The Veadeiro Pampeano has a short and dense single-layered coat that is straight and rough. The breed comes in white or fawn color, with white being more common.
Speaking of the coat, let's discuss grooming and maintenance as well. Fortunately, it is extremely easy to care for this breed. They can easily take care of themselves. You can brush their coat from time to time to remove loose hair and redistribute natural oils, but even without regular brushing, the coat will stay in decent condition. Like with any other dog breed, you should regularly check their eyes, ears, nails, and teeth, and trim or clean them as needed.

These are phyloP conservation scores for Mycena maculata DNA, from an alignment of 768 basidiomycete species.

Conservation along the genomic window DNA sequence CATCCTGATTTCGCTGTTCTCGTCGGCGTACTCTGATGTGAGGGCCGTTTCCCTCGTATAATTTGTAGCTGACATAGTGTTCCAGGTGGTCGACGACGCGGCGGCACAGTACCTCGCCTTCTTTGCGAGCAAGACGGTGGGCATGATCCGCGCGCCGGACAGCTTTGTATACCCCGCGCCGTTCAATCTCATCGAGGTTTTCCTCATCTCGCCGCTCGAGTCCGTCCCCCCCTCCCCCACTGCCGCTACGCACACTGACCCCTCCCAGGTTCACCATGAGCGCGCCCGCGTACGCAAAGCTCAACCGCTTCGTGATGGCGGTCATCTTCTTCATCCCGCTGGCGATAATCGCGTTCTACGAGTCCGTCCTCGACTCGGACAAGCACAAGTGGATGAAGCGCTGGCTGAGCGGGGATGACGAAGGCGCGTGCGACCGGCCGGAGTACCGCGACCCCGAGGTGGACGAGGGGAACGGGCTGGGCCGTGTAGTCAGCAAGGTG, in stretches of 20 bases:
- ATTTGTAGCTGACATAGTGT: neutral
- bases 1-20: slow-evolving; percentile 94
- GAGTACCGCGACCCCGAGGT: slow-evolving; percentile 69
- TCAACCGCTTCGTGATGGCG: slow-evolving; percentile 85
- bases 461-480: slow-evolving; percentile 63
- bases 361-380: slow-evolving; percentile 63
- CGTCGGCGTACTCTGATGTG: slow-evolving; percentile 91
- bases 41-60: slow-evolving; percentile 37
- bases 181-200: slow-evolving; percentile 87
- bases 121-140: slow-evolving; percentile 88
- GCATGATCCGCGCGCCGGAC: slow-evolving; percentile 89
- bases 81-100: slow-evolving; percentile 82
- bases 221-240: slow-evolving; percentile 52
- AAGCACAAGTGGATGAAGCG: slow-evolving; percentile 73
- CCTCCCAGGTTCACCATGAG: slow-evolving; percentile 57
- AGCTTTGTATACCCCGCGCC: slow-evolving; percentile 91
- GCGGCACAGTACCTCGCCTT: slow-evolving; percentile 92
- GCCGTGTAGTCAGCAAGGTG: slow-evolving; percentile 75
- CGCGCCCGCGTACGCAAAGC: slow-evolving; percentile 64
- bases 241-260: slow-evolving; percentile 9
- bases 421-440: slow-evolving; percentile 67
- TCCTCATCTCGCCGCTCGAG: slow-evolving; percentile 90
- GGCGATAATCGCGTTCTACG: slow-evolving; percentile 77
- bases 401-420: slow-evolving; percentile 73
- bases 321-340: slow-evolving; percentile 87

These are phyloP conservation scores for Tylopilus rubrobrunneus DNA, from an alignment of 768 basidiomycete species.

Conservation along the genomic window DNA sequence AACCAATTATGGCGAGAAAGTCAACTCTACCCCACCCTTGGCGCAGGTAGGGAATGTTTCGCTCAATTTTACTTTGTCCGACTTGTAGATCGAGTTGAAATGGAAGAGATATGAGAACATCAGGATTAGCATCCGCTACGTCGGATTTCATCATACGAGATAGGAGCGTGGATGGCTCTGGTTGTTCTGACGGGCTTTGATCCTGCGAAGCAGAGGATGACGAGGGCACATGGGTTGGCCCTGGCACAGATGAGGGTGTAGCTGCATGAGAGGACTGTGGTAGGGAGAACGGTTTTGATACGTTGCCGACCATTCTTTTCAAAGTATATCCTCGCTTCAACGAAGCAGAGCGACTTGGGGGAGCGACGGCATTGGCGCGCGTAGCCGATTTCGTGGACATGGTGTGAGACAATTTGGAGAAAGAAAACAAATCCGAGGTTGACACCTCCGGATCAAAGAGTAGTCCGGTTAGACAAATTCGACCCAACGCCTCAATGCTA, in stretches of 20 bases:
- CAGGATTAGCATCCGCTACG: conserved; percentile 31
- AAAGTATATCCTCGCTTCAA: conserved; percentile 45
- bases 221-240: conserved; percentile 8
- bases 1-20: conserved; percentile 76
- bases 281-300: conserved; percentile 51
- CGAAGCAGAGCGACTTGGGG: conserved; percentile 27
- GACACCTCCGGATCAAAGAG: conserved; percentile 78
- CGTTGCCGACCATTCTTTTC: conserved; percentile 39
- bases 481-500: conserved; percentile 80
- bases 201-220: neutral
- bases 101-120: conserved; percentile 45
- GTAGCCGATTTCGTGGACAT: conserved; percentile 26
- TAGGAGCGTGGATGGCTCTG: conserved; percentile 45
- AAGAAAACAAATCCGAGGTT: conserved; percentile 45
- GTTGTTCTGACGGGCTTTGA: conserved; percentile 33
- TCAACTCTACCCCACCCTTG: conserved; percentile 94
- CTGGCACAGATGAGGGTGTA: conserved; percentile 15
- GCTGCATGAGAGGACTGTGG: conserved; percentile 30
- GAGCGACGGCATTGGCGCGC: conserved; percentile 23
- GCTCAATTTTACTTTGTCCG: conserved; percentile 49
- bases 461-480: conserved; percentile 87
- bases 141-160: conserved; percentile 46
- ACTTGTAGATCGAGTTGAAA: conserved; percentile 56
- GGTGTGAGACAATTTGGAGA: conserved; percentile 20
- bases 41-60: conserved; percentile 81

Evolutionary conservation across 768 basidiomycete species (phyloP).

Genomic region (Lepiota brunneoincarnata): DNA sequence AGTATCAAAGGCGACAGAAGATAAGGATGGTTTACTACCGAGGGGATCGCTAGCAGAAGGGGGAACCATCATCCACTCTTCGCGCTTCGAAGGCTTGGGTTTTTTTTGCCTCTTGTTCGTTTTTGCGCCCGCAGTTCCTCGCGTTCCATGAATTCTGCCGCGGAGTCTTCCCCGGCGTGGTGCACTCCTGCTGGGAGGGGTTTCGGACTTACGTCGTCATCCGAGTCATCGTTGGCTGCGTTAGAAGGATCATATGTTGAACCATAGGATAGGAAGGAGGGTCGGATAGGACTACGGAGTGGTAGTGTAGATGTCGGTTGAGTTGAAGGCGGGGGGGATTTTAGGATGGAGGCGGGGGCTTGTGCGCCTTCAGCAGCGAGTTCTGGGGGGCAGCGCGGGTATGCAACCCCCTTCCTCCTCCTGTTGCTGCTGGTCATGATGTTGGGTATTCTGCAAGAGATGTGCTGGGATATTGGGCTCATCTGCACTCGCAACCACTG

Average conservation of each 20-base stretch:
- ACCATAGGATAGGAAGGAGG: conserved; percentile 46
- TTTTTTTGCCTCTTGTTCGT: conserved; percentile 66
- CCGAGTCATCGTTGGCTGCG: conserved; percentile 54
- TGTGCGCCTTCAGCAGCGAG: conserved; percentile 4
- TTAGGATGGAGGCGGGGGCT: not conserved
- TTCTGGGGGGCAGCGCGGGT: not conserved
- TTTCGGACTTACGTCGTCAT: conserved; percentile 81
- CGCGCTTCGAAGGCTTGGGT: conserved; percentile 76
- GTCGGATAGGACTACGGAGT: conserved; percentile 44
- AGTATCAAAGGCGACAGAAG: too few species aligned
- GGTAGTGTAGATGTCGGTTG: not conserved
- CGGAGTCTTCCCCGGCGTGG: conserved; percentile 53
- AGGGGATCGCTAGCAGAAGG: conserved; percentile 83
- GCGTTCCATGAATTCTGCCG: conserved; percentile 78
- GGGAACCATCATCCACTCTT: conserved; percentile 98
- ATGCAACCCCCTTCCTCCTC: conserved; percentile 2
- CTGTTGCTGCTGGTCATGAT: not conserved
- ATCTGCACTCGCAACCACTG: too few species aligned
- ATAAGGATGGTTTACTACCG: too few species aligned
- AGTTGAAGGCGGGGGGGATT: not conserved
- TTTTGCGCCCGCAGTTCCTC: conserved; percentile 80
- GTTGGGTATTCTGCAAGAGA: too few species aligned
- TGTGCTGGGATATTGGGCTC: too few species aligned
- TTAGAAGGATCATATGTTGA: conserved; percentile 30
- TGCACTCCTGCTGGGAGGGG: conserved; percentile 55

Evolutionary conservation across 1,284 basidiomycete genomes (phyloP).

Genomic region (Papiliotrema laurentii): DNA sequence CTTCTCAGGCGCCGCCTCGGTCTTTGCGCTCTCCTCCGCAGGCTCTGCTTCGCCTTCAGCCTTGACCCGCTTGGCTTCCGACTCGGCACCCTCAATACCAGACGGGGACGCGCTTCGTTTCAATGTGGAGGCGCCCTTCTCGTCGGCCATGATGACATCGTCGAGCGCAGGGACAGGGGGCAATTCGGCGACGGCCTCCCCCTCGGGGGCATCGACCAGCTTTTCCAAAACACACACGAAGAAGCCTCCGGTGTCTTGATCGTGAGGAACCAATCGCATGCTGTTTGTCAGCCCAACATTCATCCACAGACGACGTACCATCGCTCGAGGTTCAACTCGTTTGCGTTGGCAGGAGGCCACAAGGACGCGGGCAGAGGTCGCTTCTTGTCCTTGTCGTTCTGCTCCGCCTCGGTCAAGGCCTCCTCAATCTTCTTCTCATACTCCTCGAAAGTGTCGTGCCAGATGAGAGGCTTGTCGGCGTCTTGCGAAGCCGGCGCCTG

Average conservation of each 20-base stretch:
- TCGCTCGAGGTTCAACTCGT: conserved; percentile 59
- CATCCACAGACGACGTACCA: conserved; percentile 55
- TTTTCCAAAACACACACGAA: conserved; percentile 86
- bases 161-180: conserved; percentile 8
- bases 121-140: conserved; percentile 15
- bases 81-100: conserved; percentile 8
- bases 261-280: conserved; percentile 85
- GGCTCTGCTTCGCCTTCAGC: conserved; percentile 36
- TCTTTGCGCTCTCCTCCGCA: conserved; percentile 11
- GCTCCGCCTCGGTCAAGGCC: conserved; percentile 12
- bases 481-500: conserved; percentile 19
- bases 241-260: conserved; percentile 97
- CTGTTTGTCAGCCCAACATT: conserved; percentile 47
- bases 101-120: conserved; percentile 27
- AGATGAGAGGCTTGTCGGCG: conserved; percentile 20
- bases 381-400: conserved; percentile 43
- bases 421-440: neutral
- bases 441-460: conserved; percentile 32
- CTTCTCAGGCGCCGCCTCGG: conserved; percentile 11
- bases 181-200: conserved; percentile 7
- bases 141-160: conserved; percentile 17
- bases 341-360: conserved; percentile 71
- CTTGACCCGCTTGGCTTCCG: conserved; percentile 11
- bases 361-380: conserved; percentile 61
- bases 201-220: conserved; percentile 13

Although this is an old dog breed, it was not officially recognized by any kennel club until 2000. In that year, mainly thanks to Carlos Lafaiete Seibert Bacelar, it was recognized by the Brazilian Kennel Club. It is still considered a rare breed that can be almost exclusively found in.
There are no official studies on the breed's health, but it is generally considered a healthy and hardy dog breed with an average lifespan of around 12 or 13 years. Like all dog breeds, they may suffer from typical dog health-related issues, such as eye problems, joint problems, infections, or allergies.
The Elo breed was first developed in 1987 in Germany by breeders Marita and Heinz Szobries. They crossed Eurasiers, Old English Sheepdogs (also known as Bobtails), and Chow Chows to create this unique breed. Later, they added Samoyed and Dalmatian to expand the gene pool. According to a German genetic study, the Elo dog is 48% Eurasier, 23% Bobtail, and 10% Chow Chow.